Asserting a Forgotten Identity

The Khoikhoi people, exploited and oppressed by white colonists, face a quandary regarding their status in South Africa's racial hierarchy. Jean Burgess, the chief of the Ghonaqua Khoikhoi, explains the historical burden of the Khoikhoi through the lens of a new book, Sarie, written by Heinrich Bohmke.

Building Consensus After the South China Sea Decision

Earlier this week, an international tribunal in The Hague rejected China's historical claims to the South China Sea and ruled that its actions have violated the Philippines’ sovereignty. Joseph Young argues that the international community should build upon this precedent to pressure China into changing its policies.

Talking Policy: Shaukat Aziz on Pakistan

Pakistan's geopolitical and economic role in South Asia has shifted over the course of the past decade. World Policy Journal spoke with Shaukat Aziz, who served as prime minister of Pakistan from 2004 to 2007, about the country's economic development and the evolution of its relationships with other major powers in the region.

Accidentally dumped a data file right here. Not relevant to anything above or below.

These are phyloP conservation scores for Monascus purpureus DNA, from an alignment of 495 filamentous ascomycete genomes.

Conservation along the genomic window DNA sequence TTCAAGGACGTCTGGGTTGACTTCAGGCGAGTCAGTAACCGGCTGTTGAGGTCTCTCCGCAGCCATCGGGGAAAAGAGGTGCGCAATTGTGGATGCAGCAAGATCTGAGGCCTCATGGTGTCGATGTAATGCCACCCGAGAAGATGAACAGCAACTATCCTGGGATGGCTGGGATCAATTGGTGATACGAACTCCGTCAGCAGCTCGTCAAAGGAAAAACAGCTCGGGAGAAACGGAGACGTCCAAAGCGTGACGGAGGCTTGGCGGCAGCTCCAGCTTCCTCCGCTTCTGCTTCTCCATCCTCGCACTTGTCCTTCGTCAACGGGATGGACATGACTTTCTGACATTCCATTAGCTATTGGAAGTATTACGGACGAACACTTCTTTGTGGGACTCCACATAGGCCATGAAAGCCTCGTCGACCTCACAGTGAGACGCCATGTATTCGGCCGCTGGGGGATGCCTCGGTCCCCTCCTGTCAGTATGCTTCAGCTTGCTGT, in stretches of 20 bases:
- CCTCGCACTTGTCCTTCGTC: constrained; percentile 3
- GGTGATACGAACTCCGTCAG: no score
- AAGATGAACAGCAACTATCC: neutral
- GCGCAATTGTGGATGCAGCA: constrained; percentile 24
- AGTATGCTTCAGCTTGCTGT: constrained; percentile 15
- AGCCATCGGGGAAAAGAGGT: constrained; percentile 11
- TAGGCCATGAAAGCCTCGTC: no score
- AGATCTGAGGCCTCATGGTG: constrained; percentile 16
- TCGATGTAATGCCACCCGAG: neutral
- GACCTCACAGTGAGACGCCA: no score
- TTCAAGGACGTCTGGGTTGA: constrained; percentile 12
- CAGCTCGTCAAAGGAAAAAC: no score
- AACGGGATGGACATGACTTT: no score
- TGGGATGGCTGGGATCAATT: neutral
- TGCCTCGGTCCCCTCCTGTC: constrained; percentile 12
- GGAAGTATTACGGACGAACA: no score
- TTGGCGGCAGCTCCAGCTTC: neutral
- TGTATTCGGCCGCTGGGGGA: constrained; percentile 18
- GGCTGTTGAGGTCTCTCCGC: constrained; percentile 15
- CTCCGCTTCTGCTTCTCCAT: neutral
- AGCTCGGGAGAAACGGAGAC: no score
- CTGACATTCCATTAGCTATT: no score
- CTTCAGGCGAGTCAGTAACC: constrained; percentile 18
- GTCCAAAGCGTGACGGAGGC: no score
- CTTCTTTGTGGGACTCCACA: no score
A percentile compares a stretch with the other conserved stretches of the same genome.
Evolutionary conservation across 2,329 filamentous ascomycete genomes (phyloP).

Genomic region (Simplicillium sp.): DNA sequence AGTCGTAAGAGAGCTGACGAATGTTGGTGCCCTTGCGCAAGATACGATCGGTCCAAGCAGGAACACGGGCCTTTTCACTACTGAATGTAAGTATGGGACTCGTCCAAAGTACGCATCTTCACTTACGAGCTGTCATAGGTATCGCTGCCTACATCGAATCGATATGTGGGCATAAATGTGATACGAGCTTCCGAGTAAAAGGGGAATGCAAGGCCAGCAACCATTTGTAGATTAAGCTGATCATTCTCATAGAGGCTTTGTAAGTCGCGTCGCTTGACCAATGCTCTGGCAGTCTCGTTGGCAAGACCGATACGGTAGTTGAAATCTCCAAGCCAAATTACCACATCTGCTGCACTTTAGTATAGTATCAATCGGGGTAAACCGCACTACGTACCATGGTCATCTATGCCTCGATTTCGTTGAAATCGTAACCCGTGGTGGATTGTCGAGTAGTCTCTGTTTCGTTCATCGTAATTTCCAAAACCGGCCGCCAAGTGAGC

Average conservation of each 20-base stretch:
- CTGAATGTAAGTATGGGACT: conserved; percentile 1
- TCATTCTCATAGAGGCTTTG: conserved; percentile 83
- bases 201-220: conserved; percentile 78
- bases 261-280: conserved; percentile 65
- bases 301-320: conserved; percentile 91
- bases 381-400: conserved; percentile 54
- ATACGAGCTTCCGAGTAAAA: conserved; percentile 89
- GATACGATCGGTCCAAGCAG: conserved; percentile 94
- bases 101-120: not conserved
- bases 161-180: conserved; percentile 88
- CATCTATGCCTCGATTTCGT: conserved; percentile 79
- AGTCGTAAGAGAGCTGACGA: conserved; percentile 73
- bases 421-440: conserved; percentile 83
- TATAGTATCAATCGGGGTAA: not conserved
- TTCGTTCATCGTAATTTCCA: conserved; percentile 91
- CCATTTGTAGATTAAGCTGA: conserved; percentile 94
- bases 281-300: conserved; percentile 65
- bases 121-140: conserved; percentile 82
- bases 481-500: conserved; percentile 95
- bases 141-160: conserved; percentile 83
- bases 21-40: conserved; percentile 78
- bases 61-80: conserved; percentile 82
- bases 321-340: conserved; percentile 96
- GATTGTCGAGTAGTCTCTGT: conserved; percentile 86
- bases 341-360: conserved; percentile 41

World Policy On Air, Ep. 76: "Attention: Deficit Disorder!"

Since the 2008 financial crisis, the world's major economies have not done all they could or should do to minimize the threat of another global economic collapse. On today’s episode of World Policy On Air, political scientist Edward A. Fogarty discusses the obstacles for multinational institutions like the EU and G-20 in coordinating fiscal policy.

Nauru: A Cautionary Tale 


Vlad Sokhin documents life in Nauru, a tiny, once-wealthy Pacific island where land has been stripped bare and the hulking shells of the phosphate mining industry have been left to rust.

Those the Jasmine Revolution Forgot 


Photographer Nicholas Linn and writer Sam Kimball capture the struggles of the Tunisian underclass following the 2011 Revolution. 

Tough Love: Las Amorasas Más Bravas 


Bénédicte Desrus and Celia Gómez Ramos explore Casa Xochiquetzal, a shelter in Mexico City that allows sex workers to age with dignity.

Iran's House of Strength 


Jeremy Suyker penetrates the tight-knit community of zurkhanehs, traditional rooms for training warriors dating back to the Persian Empire, and the modern efforts to preserve this Iranian cultural heritage. 


Bolshoi Babylon 


Director Nick Read examines the dysfunction that led to an attack on Sergei Filin, artistic director of Moscow’s Bolshoi Theater, before Russian President Putin stepped in to restructure the Bolshoi’s leadership.